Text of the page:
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Posts tagged ‘MRC Clinical Sciences Centre’

What can you learn about mental illness from brain imaging?

A PET scan of a person who uses cannabis. The red areas show the highest levels of dopamine.

A PET scan of a person who uses cannabis. The red areas show the highest levels of dopamine.

Can you learn anything about schizophrenia from scanning brains? Yes, says Michael Bloomfield, a researcher at the MRC Clinical Sciences Centre — it’s all about looking at the detail. Here he explains his work to mark Schizophrenia Awareness Week (11-17 November).

The first major revolution in the care of mentally ill patients occurred in the late 18th century. Philippe Pinel, working at the Salpêtrière Asylum in Paris, ordered the removal of chains from his patients, heralding the beginning of more psychological and humane treatments.

The second revolution came 100 years later when psychotherapy was first used, followed by a third in the mid-20th century with the discovery of psychiatric medicines.

We are now living in the midst of a fourth revolution: using modern brain imaging techniques to learn more about disease and develop new treatments. Read more

Eliza and the Great Spaghetti Monster

Rodrigo Braga

Rodrigo Braga

In his shortlisted article for the Max Perutz Science Writing Award 2012, Rodrigo Braga, a PhD student at the MRC Clinical Sciences Centre, describes efforts to make an atlas of the developing brain.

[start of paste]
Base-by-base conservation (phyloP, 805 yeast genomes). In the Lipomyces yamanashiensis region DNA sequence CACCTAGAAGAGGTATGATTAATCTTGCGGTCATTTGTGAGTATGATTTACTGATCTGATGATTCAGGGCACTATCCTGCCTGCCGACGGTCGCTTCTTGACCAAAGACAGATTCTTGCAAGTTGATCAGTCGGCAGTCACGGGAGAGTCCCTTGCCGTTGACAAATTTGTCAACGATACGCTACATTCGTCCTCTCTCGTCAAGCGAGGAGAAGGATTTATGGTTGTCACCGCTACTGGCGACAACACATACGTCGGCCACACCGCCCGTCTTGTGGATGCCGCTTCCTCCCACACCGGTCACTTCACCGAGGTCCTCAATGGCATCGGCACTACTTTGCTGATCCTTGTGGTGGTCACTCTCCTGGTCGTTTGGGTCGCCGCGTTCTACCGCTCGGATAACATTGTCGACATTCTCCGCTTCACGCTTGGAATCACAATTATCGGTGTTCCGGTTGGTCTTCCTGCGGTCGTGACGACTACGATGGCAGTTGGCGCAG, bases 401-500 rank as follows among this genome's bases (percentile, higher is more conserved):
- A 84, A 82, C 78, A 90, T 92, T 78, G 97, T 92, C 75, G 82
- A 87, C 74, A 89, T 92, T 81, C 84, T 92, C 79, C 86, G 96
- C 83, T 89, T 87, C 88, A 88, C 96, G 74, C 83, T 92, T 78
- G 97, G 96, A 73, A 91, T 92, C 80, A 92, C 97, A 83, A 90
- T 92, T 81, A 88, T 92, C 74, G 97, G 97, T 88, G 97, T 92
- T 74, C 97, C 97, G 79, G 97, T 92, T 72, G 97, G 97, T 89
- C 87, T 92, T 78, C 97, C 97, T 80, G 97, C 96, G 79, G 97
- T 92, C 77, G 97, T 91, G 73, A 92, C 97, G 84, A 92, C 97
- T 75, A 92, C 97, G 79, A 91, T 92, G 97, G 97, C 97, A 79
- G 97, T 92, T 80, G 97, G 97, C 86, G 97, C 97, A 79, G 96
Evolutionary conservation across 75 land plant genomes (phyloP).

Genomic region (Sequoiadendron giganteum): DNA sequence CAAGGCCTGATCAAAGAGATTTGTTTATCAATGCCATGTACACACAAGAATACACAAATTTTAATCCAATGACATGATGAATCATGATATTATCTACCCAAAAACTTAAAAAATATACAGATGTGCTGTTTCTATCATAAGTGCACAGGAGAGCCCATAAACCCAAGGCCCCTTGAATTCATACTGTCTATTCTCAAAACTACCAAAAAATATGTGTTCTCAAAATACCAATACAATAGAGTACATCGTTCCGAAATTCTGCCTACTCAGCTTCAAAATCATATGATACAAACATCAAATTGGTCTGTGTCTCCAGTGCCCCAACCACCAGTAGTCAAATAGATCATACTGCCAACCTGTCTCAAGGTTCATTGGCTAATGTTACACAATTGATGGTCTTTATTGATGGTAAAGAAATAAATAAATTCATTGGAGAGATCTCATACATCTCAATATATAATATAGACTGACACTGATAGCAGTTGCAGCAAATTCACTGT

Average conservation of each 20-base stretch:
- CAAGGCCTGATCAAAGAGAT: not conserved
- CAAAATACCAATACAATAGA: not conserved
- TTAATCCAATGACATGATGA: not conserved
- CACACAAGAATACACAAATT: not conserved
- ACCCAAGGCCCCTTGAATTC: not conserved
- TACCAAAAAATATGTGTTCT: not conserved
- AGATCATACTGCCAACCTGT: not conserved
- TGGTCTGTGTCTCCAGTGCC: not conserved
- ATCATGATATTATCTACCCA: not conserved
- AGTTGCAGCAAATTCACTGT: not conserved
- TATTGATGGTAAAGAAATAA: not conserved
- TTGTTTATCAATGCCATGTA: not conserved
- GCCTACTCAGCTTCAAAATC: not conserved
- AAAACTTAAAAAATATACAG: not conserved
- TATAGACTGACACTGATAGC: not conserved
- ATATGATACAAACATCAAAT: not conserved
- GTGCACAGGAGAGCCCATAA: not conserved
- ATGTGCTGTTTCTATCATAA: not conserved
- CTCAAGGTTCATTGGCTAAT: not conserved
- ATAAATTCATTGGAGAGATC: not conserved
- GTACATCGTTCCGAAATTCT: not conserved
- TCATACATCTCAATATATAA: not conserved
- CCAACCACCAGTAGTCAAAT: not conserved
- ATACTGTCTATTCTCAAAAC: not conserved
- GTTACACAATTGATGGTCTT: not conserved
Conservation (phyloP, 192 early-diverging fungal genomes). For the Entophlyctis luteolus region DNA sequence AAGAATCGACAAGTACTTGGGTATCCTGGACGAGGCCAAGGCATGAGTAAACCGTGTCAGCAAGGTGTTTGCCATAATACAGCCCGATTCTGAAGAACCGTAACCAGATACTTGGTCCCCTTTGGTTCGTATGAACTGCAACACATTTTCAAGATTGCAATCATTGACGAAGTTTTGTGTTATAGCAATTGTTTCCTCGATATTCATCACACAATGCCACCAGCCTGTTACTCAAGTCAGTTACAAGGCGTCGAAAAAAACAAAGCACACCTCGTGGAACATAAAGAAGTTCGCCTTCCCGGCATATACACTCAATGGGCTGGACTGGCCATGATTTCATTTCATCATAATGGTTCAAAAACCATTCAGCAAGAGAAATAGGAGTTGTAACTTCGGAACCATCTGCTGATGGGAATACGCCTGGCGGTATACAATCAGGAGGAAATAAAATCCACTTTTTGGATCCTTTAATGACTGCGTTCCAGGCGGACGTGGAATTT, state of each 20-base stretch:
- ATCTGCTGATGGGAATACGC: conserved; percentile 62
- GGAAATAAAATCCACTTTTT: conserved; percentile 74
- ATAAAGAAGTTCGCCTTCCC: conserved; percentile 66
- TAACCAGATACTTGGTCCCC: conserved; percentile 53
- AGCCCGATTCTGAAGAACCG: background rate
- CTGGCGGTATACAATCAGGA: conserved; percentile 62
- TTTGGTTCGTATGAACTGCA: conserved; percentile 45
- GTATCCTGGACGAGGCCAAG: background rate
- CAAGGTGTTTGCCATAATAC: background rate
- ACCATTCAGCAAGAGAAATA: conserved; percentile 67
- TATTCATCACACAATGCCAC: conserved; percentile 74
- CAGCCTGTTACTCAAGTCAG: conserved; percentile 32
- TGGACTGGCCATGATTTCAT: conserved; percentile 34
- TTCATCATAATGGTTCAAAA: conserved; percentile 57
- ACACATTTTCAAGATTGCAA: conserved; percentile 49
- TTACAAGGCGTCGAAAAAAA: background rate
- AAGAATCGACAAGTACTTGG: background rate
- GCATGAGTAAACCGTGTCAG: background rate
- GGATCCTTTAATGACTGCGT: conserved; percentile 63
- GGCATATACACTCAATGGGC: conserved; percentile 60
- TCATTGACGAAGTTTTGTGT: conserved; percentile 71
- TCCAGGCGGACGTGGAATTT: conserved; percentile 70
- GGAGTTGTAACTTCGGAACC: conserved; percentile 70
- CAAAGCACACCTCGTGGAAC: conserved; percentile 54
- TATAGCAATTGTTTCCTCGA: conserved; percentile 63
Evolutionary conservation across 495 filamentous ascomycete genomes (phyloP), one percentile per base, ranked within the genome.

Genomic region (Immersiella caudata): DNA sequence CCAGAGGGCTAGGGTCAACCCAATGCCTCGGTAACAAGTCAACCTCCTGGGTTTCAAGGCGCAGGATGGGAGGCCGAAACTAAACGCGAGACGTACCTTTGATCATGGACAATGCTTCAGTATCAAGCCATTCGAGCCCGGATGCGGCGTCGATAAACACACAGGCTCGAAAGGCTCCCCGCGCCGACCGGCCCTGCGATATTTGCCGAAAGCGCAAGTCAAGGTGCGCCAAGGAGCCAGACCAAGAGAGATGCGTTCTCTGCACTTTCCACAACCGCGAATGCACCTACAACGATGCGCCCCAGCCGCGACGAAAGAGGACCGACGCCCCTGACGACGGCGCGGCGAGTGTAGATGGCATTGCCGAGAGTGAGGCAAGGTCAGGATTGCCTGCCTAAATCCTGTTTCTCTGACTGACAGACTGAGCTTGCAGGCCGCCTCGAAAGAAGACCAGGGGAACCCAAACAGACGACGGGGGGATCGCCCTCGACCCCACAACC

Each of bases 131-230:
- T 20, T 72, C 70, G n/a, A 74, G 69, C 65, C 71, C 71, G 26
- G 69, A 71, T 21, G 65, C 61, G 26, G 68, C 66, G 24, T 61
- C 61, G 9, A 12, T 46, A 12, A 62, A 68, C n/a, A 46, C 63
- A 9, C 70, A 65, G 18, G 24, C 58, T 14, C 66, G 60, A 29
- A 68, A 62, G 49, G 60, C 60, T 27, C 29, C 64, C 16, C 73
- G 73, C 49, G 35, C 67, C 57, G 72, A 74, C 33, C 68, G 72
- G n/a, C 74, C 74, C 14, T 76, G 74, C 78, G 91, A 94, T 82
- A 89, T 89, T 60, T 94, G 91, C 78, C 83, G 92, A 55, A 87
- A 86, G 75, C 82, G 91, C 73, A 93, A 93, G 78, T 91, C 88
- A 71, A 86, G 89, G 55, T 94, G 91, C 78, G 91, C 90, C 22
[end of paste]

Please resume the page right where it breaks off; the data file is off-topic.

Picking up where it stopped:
The human brain is the most complex object in the known universe. With it we have built entire civilisations and harnessed the power of nature. Yet despite their amazing complexity, all brains begin life as a tiny bundle of cells that divide, migrate and miraculously wire themselves up into the thinking machines that make us who we are. The fact that it happens at all is almost as astounding as the finished product itself, but it doesn’t always work out as Mother Nature intended.

Tucked up in her crib at the Neonatal Imaging Centre of Hammersmith Hospital, newborn baby Eliza is sleeping through another magnetic resonance imaging (MRI) scan. Around her head, the scanner machinery wails and screams with high-pitched ululations, but she sleeps peacefully, ears protected by tiny muffs. Read more